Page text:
The Japanese Tea Garden in Golden Gate Park is a little hilly space nestled beside the hulking new de Young Museum building. It's been there for seemingly ever and used to be 50 cents to get in. Now it's seven dollars (unless you're a resident--$5, or you visit between 9 and 10 a.m.--those are retro-priced free hours).
This day was clear and sunny so I thought I'd revisit this small artificially created world. Looks good! Not as expansive and meditative as the Portland Japanese Garden, but still quite nice to stroll through, weaving around tourists with baby strollers. You can purchase relatively inexpensive tea service too. I got a mochi cake for $2.50. That's crazy high-priced, but I had to have that green mochi cake. Most places I visit don't carry it.
My favorite tree there. Artfully pruned and shaped over the decades.
I always thought the tall red pagoda was over-done. You're not really in Japan, Golden Gate Park! Kind of Disneylandish to my eye, so I obscured it with shrubbery.
This giant Buddha has always impressed me. Unfortunately, I didn't hold up a pencil or pose someone in front of it to give it scale. So just enjoy the lovely bamboo growing alongside.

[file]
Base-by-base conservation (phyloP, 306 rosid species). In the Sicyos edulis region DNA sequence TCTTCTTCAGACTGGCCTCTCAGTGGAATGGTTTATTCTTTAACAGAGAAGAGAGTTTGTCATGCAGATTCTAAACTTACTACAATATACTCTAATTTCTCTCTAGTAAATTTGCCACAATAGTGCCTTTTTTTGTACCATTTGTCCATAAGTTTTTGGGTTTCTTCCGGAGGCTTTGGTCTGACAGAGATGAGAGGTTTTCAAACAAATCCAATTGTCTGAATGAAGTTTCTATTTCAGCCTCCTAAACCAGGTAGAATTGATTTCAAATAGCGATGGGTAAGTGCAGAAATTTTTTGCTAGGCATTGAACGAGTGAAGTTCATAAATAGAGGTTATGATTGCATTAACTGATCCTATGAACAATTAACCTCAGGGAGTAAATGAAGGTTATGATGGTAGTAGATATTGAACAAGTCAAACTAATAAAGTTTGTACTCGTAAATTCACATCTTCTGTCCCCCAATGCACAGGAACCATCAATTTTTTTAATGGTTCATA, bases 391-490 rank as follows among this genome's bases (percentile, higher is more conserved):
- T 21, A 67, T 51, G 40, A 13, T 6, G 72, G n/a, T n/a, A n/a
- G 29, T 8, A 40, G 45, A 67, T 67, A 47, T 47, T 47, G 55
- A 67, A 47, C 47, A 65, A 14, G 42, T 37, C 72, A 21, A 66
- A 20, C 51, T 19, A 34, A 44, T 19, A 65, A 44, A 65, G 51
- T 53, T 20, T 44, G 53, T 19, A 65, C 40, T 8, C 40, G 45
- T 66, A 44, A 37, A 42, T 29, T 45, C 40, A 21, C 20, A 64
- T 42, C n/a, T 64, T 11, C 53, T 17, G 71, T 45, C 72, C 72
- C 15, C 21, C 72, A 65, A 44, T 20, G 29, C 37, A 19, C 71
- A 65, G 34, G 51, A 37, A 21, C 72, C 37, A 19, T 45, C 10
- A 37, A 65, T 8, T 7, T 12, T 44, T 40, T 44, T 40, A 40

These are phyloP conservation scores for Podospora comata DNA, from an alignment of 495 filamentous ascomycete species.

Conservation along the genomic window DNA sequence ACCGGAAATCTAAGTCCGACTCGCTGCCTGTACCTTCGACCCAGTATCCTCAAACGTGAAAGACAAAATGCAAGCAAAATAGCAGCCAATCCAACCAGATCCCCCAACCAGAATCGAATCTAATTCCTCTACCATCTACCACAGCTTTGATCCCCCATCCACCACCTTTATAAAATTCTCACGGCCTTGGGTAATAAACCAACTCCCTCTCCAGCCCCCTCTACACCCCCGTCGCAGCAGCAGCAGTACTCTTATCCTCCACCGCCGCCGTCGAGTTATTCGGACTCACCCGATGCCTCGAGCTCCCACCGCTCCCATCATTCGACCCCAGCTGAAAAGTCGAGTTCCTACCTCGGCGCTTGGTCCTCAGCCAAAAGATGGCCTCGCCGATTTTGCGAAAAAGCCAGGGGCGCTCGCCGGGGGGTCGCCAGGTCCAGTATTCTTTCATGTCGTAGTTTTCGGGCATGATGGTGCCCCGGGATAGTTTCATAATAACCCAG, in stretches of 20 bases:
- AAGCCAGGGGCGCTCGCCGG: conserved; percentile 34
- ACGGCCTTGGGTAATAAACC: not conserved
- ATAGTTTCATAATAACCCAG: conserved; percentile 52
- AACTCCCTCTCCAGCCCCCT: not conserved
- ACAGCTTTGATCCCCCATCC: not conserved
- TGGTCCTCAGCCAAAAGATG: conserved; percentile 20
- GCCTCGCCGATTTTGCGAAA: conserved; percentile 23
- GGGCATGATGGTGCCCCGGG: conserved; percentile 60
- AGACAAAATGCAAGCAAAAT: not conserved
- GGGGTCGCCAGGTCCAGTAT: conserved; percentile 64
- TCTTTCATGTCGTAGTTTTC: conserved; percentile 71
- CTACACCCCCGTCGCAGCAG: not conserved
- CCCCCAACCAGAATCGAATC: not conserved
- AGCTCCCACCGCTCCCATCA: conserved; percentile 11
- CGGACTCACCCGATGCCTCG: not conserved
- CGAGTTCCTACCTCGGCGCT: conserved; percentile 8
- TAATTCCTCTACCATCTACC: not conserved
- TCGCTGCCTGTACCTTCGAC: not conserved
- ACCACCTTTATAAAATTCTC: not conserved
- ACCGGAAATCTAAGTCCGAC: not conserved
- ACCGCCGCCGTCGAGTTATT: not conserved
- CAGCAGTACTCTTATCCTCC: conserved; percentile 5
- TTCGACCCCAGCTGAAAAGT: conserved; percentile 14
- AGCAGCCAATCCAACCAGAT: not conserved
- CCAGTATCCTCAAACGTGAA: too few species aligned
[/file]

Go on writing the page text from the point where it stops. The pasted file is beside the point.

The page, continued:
Wednesday, October 27, 2010
Monday, October 18, 2010
I had never been in this tower until last week. I don't know why I missed this delightful trip in the sky. A super-clear day made it that much better. Bonus: lots of great Van Goghs too.
Tuesday, October 5, 2010
It's hard to take a bad photo at the Ruth Bancroft Garden. It's like a combination dry garden/sculpture yard. Ruth Bancroft who's still going strong in her 90s, started collecting succulents in the 1950s and her interest blossomed into this three-acre wonderworld of rock and tough, drought-tolerant beauty. Plants from all over the dry world are thriving here within beautifully thought-out natural clusters.